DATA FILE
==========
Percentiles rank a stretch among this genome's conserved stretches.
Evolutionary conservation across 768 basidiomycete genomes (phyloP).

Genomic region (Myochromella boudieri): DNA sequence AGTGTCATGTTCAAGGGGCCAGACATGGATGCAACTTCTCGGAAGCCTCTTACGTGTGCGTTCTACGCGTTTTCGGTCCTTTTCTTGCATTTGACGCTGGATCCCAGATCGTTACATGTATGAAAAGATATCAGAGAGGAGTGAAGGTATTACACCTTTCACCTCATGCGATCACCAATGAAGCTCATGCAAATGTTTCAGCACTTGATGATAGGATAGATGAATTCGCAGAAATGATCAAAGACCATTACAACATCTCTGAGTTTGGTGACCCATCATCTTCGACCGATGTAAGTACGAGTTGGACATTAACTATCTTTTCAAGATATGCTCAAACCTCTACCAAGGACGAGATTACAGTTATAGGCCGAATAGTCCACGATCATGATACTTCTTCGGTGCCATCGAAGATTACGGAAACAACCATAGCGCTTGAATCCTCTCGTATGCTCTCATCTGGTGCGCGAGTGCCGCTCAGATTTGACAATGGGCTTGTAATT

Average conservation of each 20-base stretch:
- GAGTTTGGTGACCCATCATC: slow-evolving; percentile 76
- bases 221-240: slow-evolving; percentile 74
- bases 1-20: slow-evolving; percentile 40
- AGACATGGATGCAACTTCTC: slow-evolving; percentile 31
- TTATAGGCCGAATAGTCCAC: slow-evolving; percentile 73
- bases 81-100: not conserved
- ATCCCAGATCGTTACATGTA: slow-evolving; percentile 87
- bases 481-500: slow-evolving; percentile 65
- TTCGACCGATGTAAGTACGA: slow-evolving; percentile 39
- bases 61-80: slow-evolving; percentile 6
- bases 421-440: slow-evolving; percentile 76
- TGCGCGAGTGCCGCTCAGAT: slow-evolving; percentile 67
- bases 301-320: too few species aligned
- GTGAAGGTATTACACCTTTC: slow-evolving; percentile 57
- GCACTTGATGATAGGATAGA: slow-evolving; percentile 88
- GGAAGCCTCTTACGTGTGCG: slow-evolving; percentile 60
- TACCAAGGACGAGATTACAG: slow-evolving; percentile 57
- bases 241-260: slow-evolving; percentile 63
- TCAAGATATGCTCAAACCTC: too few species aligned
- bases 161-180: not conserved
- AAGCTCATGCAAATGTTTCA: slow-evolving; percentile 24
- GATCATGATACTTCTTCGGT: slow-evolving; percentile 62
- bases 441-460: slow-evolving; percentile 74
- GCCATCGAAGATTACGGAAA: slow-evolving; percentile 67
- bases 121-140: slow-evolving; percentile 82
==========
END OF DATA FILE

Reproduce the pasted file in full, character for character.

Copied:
Percentiles rank a stretch among this genome's conserved stretches.
Evolutionary conservation across 768 basidiomycete genomes (phyloP).

Genomic region (Myochromella boudieri): DNA sequence AGTGTCATGTTCAAGGGGCCAGACATGGATGCAACTTCTCGGAAGCCTCTTACGTGTGCGTTCTACGCGTTTTCGGTCCTTTTCTTGCATTTGACGCTGGATCCCAGATCGTTACATGTATGAAAAGATATCAGAGAGGAGTGAAGGTATTACACCTTTCACCTCATGCGATCACCAATGAAGCTCATGCAAATGTTTCAGCACTTGATGATAGGATAGATGAATTCGCAGAAATGATCAAAGACCATTACAACATCTCTGAGTTTGGTGACCCATCATCTTCGACCGATGTAAGTACGAGTTGGACATTAACTATCTTTTCAAGATATGCTCAAACCTCTACCAAGGACGAGATTACAGTTATAGGCCGAATAGTCCACGATCATGATACTTCTTCGGTGCCATCGAAGATTACGGAAACAACCATAGCGCTTGAATCCTCTCGTATGCTCTCATCTGGTGCGCGAGTGCCGCTCAGATTTGACAATGGGCTTGTAATT

Average conservation of each 20-base stretch:
- GAGTTTGGTGACCCATCATC: slow-evolving; percentile 76
- bases 221-240: slow-evolving; percentile 74
- bases 1-20: slow-evolving; percentile 40
- AGACATGGATGCAACTTCTC: slow-evolving; percentile 31
- TTATAGGCCGAATAGTCCAC: slow-evolving; percentile 73
- bases 81-100: not conserved
- ATCCCAGATCGTTACATGTA: slow-evolving; percentile 87
- bases 481-500: slow-evolving; percentile 65
- TTCGACCGATGTAAGTACGA: slow-evolving; percentile 39
- bases 61-80: slow-evolving; percentile 6
- bases 421-440: slow-evolving; percentile 76
- TGCGCGAGTGCCGCTCAGAT: slow-evolving; percentile 67
- bases 301-320: too few species aligned
- GTGAAGGTATTACACCTTTC: slow-evolving; percentile 57
- GCACTTGATGATAGGATAGA: slow-evolving; percentile 88
- GGAAGCCTCTTACGTGTGCG: slow-evolving; percentile 60
- TACCAAGGACGAGATTACAG: slow-evolving; percentile 57
- bases 241-260: slow-evolving; percentile 63
- TCAAGATATGCTCAAACCTC: too few species aligned
- bases 161-180: not conserved
- AAGCTCATGCAAATGTTTCA: slow-evolving; percentile 24
- GATCATGATACTTCTTCGGT: slow-evolving; percentile 62
- bases 441-460: slow-evolving; percentile 74
- GCCATCGAAGATTACGGAAA: slow-evolving; percentile 67
- bases 121-140: slow-evolving; percentile 82